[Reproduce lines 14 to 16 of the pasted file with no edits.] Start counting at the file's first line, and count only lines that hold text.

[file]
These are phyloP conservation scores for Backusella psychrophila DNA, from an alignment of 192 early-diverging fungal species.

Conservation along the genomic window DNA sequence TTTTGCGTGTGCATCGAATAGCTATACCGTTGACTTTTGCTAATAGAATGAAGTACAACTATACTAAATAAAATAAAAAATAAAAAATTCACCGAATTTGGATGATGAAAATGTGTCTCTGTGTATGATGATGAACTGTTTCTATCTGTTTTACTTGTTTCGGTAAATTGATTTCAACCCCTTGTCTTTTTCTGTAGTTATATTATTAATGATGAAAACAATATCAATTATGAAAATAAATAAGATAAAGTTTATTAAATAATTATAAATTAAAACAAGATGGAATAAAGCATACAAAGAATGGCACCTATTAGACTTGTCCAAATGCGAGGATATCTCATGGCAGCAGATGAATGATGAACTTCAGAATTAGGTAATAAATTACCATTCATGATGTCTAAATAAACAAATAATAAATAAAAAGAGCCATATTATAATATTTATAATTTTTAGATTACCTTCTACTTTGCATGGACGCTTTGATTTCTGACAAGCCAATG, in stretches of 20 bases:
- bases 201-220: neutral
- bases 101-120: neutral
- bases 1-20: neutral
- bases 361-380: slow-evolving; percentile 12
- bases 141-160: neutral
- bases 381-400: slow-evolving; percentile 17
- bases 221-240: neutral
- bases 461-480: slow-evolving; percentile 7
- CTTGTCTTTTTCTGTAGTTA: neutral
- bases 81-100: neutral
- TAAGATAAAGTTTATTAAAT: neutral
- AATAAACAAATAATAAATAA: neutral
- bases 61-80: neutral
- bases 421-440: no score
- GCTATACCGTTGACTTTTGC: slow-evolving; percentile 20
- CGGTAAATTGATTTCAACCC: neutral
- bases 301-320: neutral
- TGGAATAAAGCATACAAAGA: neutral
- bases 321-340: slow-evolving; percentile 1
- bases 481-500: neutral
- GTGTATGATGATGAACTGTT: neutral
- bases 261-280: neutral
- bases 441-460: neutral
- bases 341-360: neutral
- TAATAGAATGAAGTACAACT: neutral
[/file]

- AATAAACAAATAATAAATAA: neutral
- bases 61-80: neutral
- bases 421-440: no score